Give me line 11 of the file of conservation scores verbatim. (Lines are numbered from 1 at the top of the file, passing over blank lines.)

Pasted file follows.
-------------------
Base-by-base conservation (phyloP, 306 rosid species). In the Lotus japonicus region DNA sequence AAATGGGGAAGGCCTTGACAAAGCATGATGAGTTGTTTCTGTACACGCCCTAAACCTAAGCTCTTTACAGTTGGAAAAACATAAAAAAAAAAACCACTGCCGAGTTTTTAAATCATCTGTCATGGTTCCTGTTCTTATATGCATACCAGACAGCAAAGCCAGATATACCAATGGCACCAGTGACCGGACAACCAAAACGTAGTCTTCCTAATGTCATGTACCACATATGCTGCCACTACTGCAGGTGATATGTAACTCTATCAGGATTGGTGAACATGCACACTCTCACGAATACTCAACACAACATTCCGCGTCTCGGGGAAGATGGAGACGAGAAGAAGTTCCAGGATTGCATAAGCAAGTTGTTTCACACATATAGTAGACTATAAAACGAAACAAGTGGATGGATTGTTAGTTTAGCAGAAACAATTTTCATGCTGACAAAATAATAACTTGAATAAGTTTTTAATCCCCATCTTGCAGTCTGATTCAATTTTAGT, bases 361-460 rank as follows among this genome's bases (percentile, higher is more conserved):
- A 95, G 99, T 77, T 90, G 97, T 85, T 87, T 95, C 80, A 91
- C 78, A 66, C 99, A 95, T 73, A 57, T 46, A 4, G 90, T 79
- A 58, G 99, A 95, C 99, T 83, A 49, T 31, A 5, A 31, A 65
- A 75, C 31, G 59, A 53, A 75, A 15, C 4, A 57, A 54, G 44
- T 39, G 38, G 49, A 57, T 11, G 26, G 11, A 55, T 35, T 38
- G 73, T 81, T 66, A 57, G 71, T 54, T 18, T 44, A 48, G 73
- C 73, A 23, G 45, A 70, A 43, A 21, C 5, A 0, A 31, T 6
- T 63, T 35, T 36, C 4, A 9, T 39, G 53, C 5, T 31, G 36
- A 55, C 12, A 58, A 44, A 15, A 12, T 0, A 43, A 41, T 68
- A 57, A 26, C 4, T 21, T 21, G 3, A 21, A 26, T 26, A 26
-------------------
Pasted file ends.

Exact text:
- A 57, A 26, C 4, T 21, T 21, G 3, A 21, A 26, T 26, A 26